Whom the heaven must receive until the times of restitution of all things, which God hath spoken by the mouth of all his holy prophets since the world began.
Just as Peter appealed to the prophecy of Joel in his sermon on Pentecost, here he appeals to Moses. The quotation in verses 22-23 is from Deuteronomy 18. This again was most likely a very familiar passage to these Jews. Peter quotes Moses saying:
22                 For Moses truly said unto the fathers, A
Prophet shall the Lord your God raise up
unto you of your brethren, like unto me; him
shall ye hear in all things whatsoever he
shall say unto you.
23                                    And it shall come to pass, that every soul,
which will not hear that Prophet, snail be
destroyed from among the people.
Moses prophesied of the Christ. The Messiah would be like Moses in some ways. It would be interesting, just here, to take a sheet of paper, divide it into two columns, and see how long a list we could put together of ways Jesus and Moses were similar. I think you would be impressed. For example, the kings of their respective countries, Pharaoh and Herod, tried to kill both Moses and Jesus as babies. Both Moses and Jesus were rejected of their own people while they lived. If you know the story, I'm sure you'll find many other likenesses. Moses gave the Jews God's Ten Commandment law. Jesus has given the New Testament law, and that is the biggest likeness. These Jews looked upon Moses as authoritative, so Peter points out that Moses himself had said with respect to Christ, "him shall ye hear in all things whatsoever...." In verse 23 the consequences of not accepting Christ is spelled out by Moses in a quotation from Moses' own lips. Those who insist on keeping the 10 commandments today, that God gave to Moses need to consider that Moses himself said to hear Jesus. This includes "all things whatsoever". Verse 22. In verse 24 Peter points out all the prophets had made similar statements. You see, the Jews all professed belief in the prophets. Peter says in essence they spoke of Jesus. In verse 25 Peter appeals to them through the covenant that God made with Abraham, the father of the Jewish nation. This is from Genesis 12:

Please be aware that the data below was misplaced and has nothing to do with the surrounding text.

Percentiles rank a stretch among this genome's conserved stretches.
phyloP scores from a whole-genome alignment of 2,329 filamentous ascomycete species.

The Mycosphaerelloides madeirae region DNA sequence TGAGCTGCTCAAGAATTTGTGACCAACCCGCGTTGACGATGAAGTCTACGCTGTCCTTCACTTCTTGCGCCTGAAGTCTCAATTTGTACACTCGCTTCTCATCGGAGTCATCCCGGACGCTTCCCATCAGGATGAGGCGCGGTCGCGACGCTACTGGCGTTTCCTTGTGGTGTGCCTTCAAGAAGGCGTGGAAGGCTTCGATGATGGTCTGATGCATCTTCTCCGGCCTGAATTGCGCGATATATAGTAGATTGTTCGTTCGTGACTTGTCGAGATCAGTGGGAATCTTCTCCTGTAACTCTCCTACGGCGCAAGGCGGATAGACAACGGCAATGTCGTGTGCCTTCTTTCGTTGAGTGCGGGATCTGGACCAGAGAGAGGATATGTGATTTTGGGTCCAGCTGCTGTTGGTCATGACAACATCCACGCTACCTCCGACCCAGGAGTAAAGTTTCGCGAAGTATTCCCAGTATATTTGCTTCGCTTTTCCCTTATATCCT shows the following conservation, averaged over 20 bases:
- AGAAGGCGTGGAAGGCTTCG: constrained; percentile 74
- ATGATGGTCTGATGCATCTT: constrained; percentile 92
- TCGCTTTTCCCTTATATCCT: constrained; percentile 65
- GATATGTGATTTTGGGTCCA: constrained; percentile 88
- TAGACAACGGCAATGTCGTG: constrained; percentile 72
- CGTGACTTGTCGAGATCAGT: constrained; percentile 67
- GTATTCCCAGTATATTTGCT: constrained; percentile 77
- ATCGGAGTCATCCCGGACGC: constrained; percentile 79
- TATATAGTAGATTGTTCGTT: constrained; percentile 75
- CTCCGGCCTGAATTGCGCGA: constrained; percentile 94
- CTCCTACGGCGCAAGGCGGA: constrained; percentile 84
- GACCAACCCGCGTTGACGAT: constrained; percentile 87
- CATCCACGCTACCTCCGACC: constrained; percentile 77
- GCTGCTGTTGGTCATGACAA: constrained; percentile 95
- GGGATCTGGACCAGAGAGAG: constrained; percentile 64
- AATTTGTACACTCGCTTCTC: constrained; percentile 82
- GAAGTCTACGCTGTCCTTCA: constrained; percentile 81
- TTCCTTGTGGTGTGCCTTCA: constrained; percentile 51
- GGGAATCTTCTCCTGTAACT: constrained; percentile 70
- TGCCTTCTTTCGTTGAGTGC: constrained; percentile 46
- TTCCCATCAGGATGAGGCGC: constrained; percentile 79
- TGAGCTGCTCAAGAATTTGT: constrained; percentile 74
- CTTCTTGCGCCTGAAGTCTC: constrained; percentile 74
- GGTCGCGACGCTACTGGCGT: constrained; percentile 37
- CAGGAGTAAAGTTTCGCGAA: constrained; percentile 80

And in thy seed shall all the kindreds of the earth be blessed.
Most of us could read right over Genesis 12 and never understand it has reference to Christ, but Peter here makes clear its meaning. Did you notice the words "all the kindreds of the earth"? The word "kindreds" is plural. Thus, this applies to all races, Jews and Gentiles alike. This corresponds with Jesus' statement to the apostles in the great commission: